Tag: Heat Bulls

Chicago Bulls v Miami Heat - Game Three

Thibodeau thinks Derrick Rose not getting the calls


Derrick Rose has averaged 6.5 free throws a game so far in the Eastern Conference Finals, which is down just slightly from the 6.9 trips to the line he averaged during the regular season.

But Bulls coach Tom Thibodeau was expecting a lot more.

And he’s blaming the officials. Kind of. In an “I don’t want to get fined” kind of way, as reported at the Palm Beach Post.

“He hasn’t been able to get to the line like we thought he would,” the Bulls coach said. “There’s a lot of contact, and he hasn’t gotten calls.”

The fact is the referees have let this be a physical series for the most part — as they should in the Eastern Conference Finals. The game should get more physical and the referees should let them play at this point in the season.

Part of being a champion is being able to adjust and play through that. The Heat are dealing with it much better right now.

Video: Derrick Rose just abuses rim, Joel Anthony

Chicago Bulls v Miami Heat - Game Four

In the first half of Tuesday night’s Game 4, Derrick Rose attacked the rim as hard as he has all playoffs. Maybe all season. He was determined to break down the Heat’s defense.

One result of that was one of the best dunks of the playoffs — a monster throwdown where he weaves through the defense then just posterizes Joel Anthony.

As much as you see him do things like this, Rose’s explosive athleticism can still just be jaw dropping at times.

Believe it or not, LeBron knows how Rose feels

Chicago Bulls v Miami Heat - Game Four

People are going to want to act like LeBron James is relishing this. That there’s a part of James who is vindictively and sadistically savoring the kid who took his trophy failing like this. But it’s not like that among athletes, and it’s not like that between LeBron James and Derrick Rose.

Because some part of James sees what Rose is going through and recognizes it, empathizes with it, understands it. This isn’t to make James into some highly empathetic figure, or a kind-hearted, benevolent statesman for the game. James has shown enough behavior to warrant a piece of the criticism he’s earned. Probably not the vilification to the degree of him embodying everything evil, but James is the person who dismissively throws his warm-ups off, who spreads his pre-game laundry out as a barrier to reporters, who didn’t shake Orlando’s hand in 2009, who did orchestrate “The Decision,” etc. He is that guy.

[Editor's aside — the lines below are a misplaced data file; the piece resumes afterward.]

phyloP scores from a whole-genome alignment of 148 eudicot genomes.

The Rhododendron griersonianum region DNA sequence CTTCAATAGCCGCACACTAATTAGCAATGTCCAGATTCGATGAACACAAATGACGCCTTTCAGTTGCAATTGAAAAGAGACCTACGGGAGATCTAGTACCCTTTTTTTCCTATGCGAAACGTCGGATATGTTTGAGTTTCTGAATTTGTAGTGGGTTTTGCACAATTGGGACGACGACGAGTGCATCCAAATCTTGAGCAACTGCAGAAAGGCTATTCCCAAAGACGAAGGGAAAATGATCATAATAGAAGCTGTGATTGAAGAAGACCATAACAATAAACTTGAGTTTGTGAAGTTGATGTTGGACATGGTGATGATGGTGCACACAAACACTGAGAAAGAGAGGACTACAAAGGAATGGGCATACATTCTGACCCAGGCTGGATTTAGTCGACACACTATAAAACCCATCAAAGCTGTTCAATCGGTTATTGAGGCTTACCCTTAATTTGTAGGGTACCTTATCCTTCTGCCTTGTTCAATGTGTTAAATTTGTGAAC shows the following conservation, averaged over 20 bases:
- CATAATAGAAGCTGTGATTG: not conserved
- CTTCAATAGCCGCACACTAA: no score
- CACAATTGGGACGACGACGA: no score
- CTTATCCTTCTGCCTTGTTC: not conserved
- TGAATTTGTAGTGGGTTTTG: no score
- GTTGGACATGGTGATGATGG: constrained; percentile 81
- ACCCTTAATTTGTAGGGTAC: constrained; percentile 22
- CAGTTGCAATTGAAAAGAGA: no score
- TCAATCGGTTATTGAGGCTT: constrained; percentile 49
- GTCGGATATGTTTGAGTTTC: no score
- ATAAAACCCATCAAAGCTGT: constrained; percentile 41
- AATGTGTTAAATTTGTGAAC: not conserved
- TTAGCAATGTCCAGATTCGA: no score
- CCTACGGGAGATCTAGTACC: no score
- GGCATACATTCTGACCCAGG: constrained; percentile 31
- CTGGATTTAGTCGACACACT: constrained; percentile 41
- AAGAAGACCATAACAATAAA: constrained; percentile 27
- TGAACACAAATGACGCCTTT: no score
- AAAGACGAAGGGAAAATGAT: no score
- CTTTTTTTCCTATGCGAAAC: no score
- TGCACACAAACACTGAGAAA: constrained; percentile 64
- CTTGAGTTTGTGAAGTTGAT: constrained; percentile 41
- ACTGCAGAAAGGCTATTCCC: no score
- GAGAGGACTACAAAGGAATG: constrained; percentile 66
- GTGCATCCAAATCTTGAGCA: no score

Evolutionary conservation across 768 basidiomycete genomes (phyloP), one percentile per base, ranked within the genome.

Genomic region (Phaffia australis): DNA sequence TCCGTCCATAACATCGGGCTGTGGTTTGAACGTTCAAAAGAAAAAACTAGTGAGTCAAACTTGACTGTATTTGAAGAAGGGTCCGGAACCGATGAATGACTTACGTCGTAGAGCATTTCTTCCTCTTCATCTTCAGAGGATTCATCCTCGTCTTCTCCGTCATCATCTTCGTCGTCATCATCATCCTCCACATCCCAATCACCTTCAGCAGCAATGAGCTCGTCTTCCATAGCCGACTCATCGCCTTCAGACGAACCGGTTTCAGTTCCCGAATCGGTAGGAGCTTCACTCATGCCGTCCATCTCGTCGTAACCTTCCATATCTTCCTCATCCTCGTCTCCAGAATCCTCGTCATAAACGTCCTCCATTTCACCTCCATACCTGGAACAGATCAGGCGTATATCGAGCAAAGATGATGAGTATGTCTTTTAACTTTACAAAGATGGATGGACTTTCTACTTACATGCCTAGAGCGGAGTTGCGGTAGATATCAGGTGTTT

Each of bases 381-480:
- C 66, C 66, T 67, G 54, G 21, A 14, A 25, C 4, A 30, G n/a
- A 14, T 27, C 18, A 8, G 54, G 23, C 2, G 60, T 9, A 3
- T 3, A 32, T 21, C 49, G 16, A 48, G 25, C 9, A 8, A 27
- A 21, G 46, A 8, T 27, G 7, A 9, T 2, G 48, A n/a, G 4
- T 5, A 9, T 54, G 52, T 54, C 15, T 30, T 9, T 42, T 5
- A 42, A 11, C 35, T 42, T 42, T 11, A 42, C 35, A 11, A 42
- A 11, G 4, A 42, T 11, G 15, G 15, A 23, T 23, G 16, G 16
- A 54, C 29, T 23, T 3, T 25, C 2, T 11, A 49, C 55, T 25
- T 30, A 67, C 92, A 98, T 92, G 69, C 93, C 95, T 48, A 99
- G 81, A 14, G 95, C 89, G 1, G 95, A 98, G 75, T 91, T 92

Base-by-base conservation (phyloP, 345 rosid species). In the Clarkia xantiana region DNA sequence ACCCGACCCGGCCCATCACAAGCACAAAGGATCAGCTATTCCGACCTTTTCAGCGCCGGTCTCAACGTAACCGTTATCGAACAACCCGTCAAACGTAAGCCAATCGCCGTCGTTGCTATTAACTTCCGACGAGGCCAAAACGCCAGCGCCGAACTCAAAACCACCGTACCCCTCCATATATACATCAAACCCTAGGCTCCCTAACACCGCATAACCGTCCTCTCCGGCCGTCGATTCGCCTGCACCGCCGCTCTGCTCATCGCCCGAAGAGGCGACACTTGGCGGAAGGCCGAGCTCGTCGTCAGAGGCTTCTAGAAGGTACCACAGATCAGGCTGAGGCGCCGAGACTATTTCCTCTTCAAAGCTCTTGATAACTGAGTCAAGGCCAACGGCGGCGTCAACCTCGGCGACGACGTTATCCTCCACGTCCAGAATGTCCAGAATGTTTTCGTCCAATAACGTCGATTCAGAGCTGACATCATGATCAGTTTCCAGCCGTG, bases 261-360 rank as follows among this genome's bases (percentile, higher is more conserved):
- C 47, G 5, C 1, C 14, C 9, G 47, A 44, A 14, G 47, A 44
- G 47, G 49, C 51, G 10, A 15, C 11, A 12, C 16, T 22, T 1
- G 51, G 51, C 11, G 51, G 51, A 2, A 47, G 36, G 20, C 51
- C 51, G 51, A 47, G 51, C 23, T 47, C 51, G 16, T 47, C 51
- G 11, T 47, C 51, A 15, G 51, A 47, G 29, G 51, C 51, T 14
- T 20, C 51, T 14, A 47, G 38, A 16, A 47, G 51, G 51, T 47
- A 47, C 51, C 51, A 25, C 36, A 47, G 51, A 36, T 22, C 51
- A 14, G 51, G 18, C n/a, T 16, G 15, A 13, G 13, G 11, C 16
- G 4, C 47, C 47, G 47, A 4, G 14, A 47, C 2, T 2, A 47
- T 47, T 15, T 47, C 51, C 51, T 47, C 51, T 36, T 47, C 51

But he’s also a player who was burdened at an obscenely young age with the hopes of a franchise. He was given the responsibility of being The Chosen One (which he embraced with a tat on his back), and leading Cleveland out of darkness and into Valhalla. Cleveland. You know, where sports hope goes to die. I’m not rubbing this in, Cleveland. It’s unendurable what you’ve gone through as a city. But the high pressure of trying to save a desperate people did weigh on James. LeBron was bested in the playoffs by the best power forward in NBA history, one of the best defenses ever seen mechanized by a Big 3 which set the model for what James would later do, by a ridiculously hot shooting Magic team that if the NBA Playoffs were pop-a-shot in 2009 would have won enough tickets to buy the whole freaking Chuck-E-Cheese, and again by that same defense. He did it with supporting players like Mo Williams, Antawn Jamison, Wally Szczerbiak, Larry Hughes, Ben Wallace, Daniel Gibson, Anderson Varejao. He knows what it’s like to have the entire world expecting you to be better than five men at once, all of whom are actively trying to kill you.

James knows how Rose feels when he sees Kyle Korver missing threes, destroying the only reason he’s supposed to be on the floor. He knows what it’s like for Rose when the Bulls can’t create space, find a lane, attack the basket or get a shot off without him. He knows what it’s like to feel like you have to do everything, and to know the opponent knows that, and to know the opponent knows you know.

And he knows what it’s like to fail.

James knows Rose, more than most will discuss because of the neat theatrics of Rose dismissing James in a text message over the summer. It’s easier to paint Rose as a saint and James as an evil demon prowling the streets of Chicago before DRose sent him packing. But it ignores fairly obvious elements. Like Derrick Rose being a Calipari product. And LeBron James and his crew being thick as thieves with Calipari.

James knows Rose, and he knows what he’s been through. He knows what it’s like to struggle and fail, to be beat up, worn down, exhausted, and constantly looking to your teammates and wondering why they can’t hit water if they fell out of a boat, or what that defensive rotation was, or where they were passing it to, or why no one else can create their own shot. He’s worn the shoes Derrick Rose is wearing and knows how hard it is to face the microphones thrust in his face after not being able to get it done. James knows how Rose feels and it’s the cause of two things.

It’s why James keeps praising Rose, and it’s why James won’t let up on Rose for a second.

In Game 4, there was no clearer manifestation of James being the active deterrent to Rose. James blocked Rose’s notorious floater into the fifth row (ask Josh Smith how difficult that shot it to time). He blanketed Rose for the entire fourth, causing yet another in a long series of disastrous fourths for the MVP. He defended the game winning attempt, twice, forcing a turnover and a miss. Want proof of the effect James has on Rose? Rose misses more shots than he makes at the rim when LeBron James is on the floor in this series. It was key to the Heat’s 101-93 win in overtime to take a 3-1 series lead.